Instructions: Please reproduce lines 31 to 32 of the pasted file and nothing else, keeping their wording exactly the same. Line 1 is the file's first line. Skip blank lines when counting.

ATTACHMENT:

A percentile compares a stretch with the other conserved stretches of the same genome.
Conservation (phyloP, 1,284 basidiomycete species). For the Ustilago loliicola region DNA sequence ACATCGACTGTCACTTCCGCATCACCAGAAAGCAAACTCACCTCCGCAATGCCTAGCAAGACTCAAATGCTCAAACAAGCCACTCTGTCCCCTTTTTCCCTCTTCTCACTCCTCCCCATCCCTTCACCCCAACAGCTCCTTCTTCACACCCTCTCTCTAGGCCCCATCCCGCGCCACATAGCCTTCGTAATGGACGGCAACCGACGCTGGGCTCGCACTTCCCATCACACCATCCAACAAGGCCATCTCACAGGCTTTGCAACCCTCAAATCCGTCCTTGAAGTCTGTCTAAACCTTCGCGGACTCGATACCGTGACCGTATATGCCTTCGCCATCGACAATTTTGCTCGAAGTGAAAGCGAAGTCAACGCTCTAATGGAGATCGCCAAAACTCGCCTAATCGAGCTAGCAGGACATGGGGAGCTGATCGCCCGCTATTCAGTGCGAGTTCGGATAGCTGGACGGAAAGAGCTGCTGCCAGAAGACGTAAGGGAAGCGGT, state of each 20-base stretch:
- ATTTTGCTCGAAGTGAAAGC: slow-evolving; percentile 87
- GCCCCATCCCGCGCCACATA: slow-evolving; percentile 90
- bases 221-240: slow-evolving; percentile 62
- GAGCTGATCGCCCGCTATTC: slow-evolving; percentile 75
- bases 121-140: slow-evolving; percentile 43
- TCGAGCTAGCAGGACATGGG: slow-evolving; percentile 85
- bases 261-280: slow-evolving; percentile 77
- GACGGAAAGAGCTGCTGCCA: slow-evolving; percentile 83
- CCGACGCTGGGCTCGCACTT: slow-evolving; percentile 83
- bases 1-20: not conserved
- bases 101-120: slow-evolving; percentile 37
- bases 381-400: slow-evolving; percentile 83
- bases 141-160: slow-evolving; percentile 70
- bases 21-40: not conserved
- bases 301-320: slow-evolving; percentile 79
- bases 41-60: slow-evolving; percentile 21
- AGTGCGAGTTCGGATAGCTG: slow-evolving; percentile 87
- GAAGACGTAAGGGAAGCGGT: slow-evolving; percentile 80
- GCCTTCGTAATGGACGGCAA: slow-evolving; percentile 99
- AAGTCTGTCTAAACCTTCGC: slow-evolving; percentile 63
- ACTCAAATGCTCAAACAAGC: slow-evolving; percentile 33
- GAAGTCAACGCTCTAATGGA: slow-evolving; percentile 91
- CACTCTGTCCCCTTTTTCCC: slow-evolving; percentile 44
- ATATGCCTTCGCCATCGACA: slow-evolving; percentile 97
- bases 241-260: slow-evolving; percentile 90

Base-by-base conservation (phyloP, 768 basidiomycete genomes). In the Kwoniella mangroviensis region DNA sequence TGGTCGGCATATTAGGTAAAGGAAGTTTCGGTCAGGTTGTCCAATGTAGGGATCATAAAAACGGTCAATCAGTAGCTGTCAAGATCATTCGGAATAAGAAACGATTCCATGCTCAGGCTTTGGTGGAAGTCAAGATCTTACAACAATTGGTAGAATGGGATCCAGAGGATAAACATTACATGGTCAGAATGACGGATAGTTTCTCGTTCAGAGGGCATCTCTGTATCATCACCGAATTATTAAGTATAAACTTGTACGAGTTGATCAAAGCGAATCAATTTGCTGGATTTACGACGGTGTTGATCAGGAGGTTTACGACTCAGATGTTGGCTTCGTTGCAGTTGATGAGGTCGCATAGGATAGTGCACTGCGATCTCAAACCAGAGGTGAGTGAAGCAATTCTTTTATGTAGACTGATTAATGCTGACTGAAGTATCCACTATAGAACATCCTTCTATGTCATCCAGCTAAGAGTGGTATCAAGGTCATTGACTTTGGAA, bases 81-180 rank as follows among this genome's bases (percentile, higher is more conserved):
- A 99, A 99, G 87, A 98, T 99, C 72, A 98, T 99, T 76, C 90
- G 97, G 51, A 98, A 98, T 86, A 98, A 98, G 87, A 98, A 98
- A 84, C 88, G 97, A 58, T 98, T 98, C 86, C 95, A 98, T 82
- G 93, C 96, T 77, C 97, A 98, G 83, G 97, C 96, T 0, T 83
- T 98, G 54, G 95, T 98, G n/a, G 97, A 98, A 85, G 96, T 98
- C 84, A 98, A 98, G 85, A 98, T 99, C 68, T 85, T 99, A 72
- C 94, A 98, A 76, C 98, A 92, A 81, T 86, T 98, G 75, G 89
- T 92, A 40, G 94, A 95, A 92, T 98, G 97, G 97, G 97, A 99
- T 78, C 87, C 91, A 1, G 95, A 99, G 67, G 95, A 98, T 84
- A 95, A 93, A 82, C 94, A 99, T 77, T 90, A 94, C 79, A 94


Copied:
- A 84, C 88, G 97, A 58, T 98, T 98, C 86, C 95, A 98, T 82
- G 93, C 96, T 77, C 97, A 98, G 83, G 97, C 96, T 0, T 83